Let us consider the FRW metric for flat space expressed in terms of conformal time $\eta$ and cartesian spatial co-ordinates $x,y,z$: $$ds^2=a^2(\eta)\{d\eta^2-dx^2-dy^2-dz^2\}.$$

As in the standard FRW co-ordinate system one can see that if two observers are separated by a constant co-moving interval $dx$ then the interval of proper distance between them, $ds$, is given by: $$ds=a(\eta)\ dx.$$ Thus we have an expanding universe as expected.

But, contrary to the standard FRW co-ordinates, an interval of proper time $d\tau$ measured by a co-moving observer using conformal time $\eta$ is given by: $$d\tau=a(\eta)\ d\eta.$$ Thus the co-moving observer's clock is going slower as the universe expands. This can be understood if one imagines that the co-moving observer uses a lightclock that measures a unit of time by bouncing a pulse of light off a mirror placed some distance away. When one uses the standard time co-ordinate one assumes that such a mirror is at a constant proper distance from the observer. But when one uses conformal time then one implicitly assumes that the mirror is at a constant co-moving distance from the observer. Thus he is using a clock whose unit of time is getting longer as the Universe expands.

Now this may sound odd but I think this should be a perfectly consistent view. One can certainly express a metric using any arbitrary co-ordinate system.

But my question is this: should the EFE be modified if one is using the FRW metric with conformal time $\eta$?

Einstein's Field equations (EFE) are given in SI units by: $$G_{\mu\nu}=\frac{8\pi G}{c^4}T_{\mu\nu}.$$

Let us define a characteristic time called the reduced Planck time, $t_{pl}$, given by: $$t_{pl}=\sqrt{\frac{8\pi G \hbar}{c^5}}.$$

We can express the EFE is Natural units by setting $\hbar=c=1$ giving: $$G_{\mu\nu}=t_{pl}^2\ T_{\mu\nu}.$$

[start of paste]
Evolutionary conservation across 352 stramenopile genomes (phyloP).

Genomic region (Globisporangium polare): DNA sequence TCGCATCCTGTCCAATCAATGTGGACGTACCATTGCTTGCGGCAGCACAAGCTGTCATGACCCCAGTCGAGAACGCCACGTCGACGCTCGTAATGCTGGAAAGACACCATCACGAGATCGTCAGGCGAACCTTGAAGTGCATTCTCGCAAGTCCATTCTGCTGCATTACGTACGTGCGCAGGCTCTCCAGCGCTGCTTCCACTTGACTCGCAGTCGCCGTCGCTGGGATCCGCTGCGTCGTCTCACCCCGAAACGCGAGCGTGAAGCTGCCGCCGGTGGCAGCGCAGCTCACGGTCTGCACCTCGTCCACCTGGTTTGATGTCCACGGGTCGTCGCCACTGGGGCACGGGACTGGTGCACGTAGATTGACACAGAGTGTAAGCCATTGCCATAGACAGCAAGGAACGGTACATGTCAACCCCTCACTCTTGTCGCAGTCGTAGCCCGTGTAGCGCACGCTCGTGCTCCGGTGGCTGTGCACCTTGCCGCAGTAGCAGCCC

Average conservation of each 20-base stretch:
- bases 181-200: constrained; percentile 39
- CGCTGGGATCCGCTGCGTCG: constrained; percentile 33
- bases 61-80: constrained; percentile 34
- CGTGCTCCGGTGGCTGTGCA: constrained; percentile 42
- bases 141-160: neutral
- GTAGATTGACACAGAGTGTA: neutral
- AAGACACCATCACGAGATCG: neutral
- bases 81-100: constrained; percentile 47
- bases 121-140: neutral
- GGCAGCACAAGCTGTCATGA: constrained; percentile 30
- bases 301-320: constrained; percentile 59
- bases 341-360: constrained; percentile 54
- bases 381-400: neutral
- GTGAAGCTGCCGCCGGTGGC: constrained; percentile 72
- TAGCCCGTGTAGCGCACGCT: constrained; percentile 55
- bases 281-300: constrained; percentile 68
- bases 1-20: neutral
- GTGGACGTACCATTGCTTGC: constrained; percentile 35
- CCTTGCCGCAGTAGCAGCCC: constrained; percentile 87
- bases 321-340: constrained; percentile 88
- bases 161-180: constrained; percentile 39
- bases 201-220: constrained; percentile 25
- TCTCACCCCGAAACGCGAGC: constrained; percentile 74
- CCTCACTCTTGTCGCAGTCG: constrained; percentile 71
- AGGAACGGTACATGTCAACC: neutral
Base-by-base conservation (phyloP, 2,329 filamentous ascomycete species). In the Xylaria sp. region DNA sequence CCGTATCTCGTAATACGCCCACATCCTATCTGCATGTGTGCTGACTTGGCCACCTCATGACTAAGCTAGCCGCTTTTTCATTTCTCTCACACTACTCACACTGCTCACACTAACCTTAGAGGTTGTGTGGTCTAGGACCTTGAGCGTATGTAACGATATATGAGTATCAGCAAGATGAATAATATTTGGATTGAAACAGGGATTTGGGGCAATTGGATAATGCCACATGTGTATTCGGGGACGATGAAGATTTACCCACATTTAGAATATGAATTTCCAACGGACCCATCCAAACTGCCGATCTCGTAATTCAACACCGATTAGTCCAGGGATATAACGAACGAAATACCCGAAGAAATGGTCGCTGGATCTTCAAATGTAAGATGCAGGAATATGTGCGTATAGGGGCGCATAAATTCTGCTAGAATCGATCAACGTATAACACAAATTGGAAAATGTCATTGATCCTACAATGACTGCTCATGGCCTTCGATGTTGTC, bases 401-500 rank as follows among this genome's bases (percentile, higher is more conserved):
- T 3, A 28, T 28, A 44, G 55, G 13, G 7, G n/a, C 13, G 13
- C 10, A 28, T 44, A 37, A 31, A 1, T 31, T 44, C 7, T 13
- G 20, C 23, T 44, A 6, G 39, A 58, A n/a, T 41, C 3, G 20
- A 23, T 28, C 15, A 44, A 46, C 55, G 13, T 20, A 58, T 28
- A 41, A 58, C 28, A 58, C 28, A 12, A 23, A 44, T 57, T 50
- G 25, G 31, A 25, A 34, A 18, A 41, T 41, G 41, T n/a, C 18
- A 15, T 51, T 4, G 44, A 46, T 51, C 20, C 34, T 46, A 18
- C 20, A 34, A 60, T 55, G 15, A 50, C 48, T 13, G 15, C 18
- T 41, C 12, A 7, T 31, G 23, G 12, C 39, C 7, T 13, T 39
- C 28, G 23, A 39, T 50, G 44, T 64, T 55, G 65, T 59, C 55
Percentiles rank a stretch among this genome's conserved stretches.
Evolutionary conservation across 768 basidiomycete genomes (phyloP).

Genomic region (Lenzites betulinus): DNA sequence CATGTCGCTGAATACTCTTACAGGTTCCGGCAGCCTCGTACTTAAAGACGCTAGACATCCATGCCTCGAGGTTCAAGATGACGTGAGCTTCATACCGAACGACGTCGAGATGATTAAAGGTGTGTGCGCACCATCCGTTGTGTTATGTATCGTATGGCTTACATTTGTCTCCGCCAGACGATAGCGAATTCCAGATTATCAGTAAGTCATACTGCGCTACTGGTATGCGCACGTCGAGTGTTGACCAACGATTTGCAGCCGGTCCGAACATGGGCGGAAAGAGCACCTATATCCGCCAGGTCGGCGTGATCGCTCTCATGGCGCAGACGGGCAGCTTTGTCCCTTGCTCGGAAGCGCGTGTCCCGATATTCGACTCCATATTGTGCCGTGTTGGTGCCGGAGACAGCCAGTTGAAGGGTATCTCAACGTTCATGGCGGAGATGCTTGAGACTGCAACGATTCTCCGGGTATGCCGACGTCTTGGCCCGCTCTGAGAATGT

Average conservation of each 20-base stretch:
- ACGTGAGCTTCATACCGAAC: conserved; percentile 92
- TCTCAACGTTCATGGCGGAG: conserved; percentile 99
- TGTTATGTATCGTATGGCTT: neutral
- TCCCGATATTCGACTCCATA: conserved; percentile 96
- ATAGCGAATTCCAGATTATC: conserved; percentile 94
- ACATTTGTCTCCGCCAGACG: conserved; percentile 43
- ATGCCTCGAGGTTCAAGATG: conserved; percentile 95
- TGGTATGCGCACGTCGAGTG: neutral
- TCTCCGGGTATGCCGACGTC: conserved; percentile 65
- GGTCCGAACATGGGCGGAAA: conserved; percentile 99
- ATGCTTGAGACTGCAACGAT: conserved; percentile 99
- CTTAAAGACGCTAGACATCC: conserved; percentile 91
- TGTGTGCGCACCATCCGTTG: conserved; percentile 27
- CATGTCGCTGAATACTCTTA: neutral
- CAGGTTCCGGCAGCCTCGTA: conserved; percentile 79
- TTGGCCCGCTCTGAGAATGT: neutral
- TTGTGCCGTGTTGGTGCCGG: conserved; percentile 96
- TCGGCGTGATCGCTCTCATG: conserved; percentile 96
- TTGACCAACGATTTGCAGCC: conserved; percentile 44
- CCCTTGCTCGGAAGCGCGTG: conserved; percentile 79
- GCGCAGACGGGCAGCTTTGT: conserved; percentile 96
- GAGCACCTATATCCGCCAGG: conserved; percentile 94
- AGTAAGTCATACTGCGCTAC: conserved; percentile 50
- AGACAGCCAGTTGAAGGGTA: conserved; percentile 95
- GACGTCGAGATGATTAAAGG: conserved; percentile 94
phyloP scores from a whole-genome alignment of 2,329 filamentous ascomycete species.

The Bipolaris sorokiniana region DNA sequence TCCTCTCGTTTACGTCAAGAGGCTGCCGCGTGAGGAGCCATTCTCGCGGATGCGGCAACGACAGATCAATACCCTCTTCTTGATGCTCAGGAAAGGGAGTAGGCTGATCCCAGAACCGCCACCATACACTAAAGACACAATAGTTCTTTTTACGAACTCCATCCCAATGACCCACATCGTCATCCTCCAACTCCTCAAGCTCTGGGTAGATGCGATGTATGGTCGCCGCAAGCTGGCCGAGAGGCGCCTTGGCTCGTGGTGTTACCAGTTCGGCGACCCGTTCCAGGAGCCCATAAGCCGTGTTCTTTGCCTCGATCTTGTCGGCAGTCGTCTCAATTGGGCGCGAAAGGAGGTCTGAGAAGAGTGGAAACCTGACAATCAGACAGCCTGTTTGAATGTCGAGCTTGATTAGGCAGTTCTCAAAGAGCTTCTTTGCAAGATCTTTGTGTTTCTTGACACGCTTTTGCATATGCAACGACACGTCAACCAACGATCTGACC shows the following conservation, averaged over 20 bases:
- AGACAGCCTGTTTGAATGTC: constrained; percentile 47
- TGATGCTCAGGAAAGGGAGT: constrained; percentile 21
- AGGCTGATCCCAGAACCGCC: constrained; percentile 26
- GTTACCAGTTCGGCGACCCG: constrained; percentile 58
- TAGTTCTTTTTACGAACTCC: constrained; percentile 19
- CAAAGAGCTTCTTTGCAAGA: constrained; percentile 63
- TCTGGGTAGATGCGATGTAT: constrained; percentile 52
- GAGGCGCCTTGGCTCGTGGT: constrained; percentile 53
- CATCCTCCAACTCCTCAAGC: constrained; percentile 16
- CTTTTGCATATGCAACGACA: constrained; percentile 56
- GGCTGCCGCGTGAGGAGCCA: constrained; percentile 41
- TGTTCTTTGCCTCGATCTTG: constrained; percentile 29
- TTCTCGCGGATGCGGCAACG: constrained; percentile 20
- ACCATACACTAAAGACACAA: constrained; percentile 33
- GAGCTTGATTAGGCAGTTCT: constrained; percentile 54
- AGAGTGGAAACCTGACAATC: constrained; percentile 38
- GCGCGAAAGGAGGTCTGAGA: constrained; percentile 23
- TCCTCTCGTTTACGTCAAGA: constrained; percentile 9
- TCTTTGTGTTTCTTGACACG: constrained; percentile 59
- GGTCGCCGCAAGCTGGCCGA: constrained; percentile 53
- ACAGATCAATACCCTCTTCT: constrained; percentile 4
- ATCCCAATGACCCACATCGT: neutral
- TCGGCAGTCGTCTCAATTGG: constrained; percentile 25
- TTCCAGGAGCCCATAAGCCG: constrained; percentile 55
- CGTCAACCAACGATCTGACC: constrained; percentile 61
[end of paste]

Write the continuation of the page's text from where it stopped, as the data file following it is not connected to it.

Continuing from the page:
Now the Planck time $t_{pl}$ is a constant interval of proper time. As described above, in order to measure conformal time a co-moving observer's clock ticks slower and slower as the Universe expands. Thus a constant interval of proper time, like the Planck time $t_{pl}$, will be represented by fewer ticks of that clock as the Universe expands.

Thus in conformal co-ordinates the EFE should be written as: $$G_{\mu\nu}=\Big(\frac{t_{pl}}{a(\eta)}\Big)^2\ T_{\mu\nu}.$$

Is this correct?

  • $\begingroup$ The metric used is already included in the equation - the Einstein Metric is defined as $R_{\mu\nu} - \frac{1}{2}Rg_{\mu\nu}$. $\endgroup$ – hebetudinous Sep 5 '16 at 21:33
  • $\begingroup$ The EFEs don't change. $t_{pl}$ is simply a constant. You just changed coordinate systems and the EFEs are still satisfied. You are then interpreting wrong, eta is not comoving time. It's conformal time. $\endgroup$ – Bob Bee Sep 6 '16 at 3:23
  • $\begingroup$ And you asked a similar question in 2013. physics.stackexchange.com/q/67898 $\endgroup$ – Bob Bee Sep 6 '16 at 3:30
  • $\begingroup$ What is the point of using Planck units? This is all classical. $\endgroup$ – Ben Crowell Feb 24 at 3:55

See also https://en.wikipedia.org/wiki/Particle_horizon. The conformal time which you calculated is related to the particle horizon, today about 47 billion light years, and the conformal time is 47 billion years.

As in my comment above, $t_{pl}$ is simply a constant. You just changed coordinate systems with a different time coordinate, it is not a comoving time, that would be t which you scaled using a, a variable. No longer the same.

The EFEs don't change.

This is related to a similar question you asked in 2013, question 67898, referenced in my second comment above, answered then.


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